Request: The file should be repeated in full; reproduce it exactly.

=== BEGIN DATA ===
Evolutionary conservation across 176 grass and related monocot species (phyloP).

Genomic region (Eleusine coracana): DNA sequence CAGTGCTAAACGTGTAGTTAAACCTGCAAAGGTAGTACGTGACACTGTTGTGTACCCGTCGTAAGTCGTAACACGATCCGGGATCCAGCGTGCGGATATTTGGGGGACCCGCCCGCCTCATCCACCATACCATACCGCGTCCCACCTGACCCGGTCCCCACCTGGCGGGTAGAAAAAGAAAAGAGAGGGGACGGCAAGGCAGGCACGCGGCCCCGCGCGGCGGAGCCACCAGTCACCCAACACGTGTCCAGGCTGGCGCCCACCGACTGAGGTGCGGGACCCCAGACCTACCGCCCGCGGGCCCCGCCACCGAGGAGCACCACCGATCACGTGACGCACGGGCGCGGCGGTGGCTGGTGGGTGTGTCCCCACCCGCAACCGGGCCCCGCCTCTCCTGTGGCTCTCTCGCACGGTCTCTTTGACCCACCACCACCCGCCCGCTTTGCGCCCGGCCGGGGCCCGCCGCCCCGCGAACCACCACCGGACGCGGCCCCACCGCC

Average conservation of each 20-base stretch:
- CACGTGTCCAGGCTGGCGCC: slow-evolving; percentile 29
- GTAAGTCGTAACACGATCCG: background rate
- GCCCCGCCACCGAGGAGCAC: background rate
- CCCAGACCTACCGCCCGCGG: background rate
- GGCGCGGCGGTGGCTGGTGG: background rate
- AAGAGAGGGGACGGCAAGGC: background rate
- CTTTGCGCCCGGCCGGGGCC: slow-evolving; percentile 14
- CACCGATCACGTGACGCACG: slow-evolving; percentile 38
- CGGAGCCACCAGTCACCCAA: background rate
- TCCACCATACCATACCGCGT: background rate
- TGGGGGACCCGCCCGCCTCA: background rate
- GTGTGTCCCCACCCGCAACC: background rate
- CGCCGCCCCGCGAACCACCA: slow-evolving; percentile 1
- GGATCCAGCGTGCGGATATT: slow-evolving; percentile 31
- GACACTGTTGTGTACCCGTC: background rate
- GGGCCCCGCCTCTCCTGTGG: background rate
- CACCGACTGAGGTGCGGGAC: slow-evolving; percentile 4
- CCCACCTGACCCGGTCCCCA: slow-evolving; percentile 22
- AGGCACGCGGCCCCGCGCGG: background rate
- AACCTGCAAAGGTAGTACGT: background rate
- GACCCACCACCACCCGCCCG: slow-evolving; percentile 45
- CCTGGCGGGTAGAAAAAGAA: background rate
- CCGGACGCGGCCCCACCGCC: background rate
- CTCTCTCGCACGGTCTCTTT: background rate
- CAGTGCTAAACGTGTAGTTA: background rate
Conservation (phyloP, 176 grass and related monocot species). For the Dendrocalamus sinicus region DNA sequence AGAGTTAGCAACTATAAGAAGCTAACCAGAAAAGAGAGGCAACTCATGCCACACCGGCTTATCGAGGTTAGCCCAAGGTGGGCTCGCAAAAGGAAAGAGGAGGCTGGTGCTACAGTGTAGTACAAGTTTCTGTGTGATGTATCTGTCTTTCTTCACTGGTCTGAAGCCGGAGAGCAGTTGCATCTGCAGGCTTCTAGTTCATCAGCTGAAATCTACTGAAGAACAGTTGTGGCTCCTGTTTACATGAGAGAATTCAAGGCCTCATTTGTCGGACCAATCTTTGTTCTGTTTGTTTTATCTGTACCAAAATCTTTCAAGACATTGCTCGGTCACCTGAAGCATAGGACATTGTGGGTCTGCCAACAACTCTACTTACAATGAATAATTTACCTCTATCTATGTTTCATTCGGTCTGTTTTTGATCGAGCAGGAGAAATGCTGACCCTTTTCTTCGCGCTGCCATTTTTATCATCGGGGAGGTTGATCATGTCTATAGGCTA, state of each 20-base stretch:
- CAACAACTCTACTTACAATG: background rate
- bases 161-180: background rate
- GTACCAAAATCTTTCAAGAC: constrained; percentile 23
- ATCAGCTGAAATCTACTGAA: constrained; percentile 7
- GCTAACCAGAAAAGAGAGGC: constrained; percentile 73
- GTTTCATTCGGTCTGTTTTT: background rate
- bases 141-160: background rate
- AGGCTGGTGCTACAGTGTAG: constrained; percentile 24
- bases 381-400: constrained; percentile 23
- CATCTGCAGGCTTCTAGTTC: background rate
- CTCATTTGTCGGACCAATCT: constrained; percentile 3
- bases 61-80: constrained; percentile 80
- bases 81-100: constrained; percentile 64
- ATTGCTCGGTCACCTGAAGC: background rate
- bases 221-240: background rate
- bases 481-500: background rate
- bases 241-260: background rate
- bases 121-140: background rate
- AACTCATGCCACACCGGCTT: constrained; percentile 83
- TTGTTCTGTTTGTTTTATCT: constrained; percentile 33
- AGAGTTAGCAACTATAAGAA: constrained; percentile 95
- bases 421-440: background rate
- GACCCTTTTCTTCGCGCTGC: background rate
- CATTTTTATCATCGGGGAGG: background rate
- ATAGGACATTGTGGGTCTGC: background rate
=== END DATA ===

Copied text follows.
Evolutionary conservation across 176 grass and related monocot species (phyloP).

Genomic region (Eleusine coracana): DNA sequence CAGTGCTAAACGTGTAGTTAAACCTGCAAAGGTAGTACGTGACACTGTTGTGTACCCGTCGTAAGTCGTAACACGATCCGGGATCCAGCGTGCGGATATTTGGGGGACCCGCCCGCCTCATCCACCATACCATACCGCGTCCCACCTGACCCGGTCCCCACCTGGCGGGTAGAAAAAGAAAAGAGAGGGGACGGCAAGGCAGGCACGCGGCCCCGCGCGGCGGAGCCACCAGTCACCCAACACGTGTCCAGGCTGGCGCCCACCGACTGAGGTGCGGGACCCCAGACCTACCGCCCGCGGGCCCCGCCACCGAGGAGCACCACCGATCACGTGACGCACGGGCGCGGCGGTGGCTGGTGGGTGTGTCCCCACCCGCAACCGGGCCCCGCCTCTCCTGTGGCTCTCTCGCACGGTCTCTTTGACCCACCACCACCCGCCCGCTTTGCGCCCGGCCGGGGCCCGCCGCCCCGCGAACCACCACCGGACGCGGCCCCACCGCC

Average conservation of each 20-base stretch:
- CACGTGTCCAGGCTGGCGCC: slow-evolving; percentile 29
- GTAAGTCGTAACACGATCCG: background rate
- GCCCCGCCACCGAGGAGCAC: background rate
- CCCAGACCTACCGCCCGCGG: background rate
- GGCGCGGCGGTGGCTGGTGG: background rate
- AAGAGAGGGGACGGCAAGGC: background rate
- CTTTGCGCCCGGCCGGGGCC: slow-evolving; percentile 14
- CACCGATCACGTGACGCACG: slow-evolving; percentile 38
- CGGAGCCACCAGTCACCCAA: background rate
- TCCACCATACCATACCGCGT: background rate
- TGGGGGACCCGCCCGCCTCA: background rate
- GTGTGTCCCCACCCGCAACC: background rate
- CGCCGCCCCGCGAACCACCA: slow-evolving; percentile 1
- GGATCCAGCGTGCGGATATT: slow-evolving; percentile 31
- GACACTGTTGTGTACCCGTC: background rate
- GGGCCCCGCCTCTCCTGTGG: background rate
- CACCGACTGAGGTGCGGGAC: slow-evolving; percentile 4
- CCCACCTGACCCGGTCCCCA: slow-evolving; percentile 22
- AGGCACGCGGCCCCGCGCGG: background rate
- AACCTGCAAAGGTAGTACGT: background rate
- GACCCACCACCACCCGCCCG: slow-evolving; percentile 45
- CCTGGCGGGTAGAAAAAGAA: background rate
- CCGGACGCGGCCCCACCGCC: background rate
- CTCTCTCGCACGGTCTCTTT: background rate
- CAGTGCTAAACGTGTAGTTA: background rate
Conservation (phyloP, 176 grass and related monocot species). For the Dendrocalamus sinicus region DNA sequence AGAGTTAGCAACTATAAGAAGCTAACCAGAAAAGAGAGGCAACTCATGCCACACCGGCTTATCGAGGTTAGCCCAAGGTGGGCTCGCAAAAGGAAAGAGGAGGCTGGTGCTACAGTGTAGTACAAGTTTCTGTGTGATGTATCTGTCTTTCTTCACTGGTCTGAAGCCGGAGAGCAGTTGCATCTGCAGGCTTCTAGTTCATCAGCTGAAATCTACTGAAGAACAGTTGTGGCTCCTGTTTACATGAGAGAATTCAAGGCCTCATTTGTCGGACCAATCTTTGTTCTGTTTGTTTTATCTGTACCAAAATCTTTCAAGACATTGCTCGGTCACCTGAAGCATAGGACATTGTGGGTCTGCCAACAACTCTACTTACAATGAATAATTTACCTCTATCTATGTTTCATTCGGTCTGTTTTTGATCGAGCAGGAGAAATGCTGACCCTTTTCTTCGCGCTGCCATTTTTATCATCGGGGAGGTTGATCATGTCTATAGGCTA, state of each 20-base stretch:
- CAACAACTCTACTTACAATG: background rate
- bases 161-180: background rate
- GTACCAAAATCTTTCAAGAC: constrained; percentile 23
- ATCAGCTGAAATCTACTGAA: constrained; percentile 7
- GCTAACCAGAAAAGAGAGGC: constrained; percentile 73
- GTTTCATTCGGTCTGTTTTT: background rate
- bases 141-160: background rate
- AGGCTGGTGCTACAGTGTAG: constrained; percentile 24
- bases 381-400: constrained; percentile 23
- CATCTGCAGGCTTCTAGTTC: background rate
- CTCATTTGTCGGACCAATCT: constrained; percentile 3
- bases 61-80: constrained; percentile 80
- bases 81-100: constrained; percentile 64
- ATTGCTCGGTCACCTGAAGC: background rate
- bases 221-240: background rate
- bases 481-500: background rate
- bases 241-260: background rate
- bases 121-140: background rate
- AACTCATGCCACACCGGCTT: constrained; percentile 83
- TTGTTCTGTTTGTTTTATCT: constrained; percentile 33
- AGAGTTAGCAACTATAAGAA: constrained; percentile 95
- bases 421-440: background rate
- GACCCTTTTCTTCGCGCTGC: background rate
- CATTTTTATCATCGGGGAGG: background rate
- ATAGGACATTGTGGGTCTGC: background rate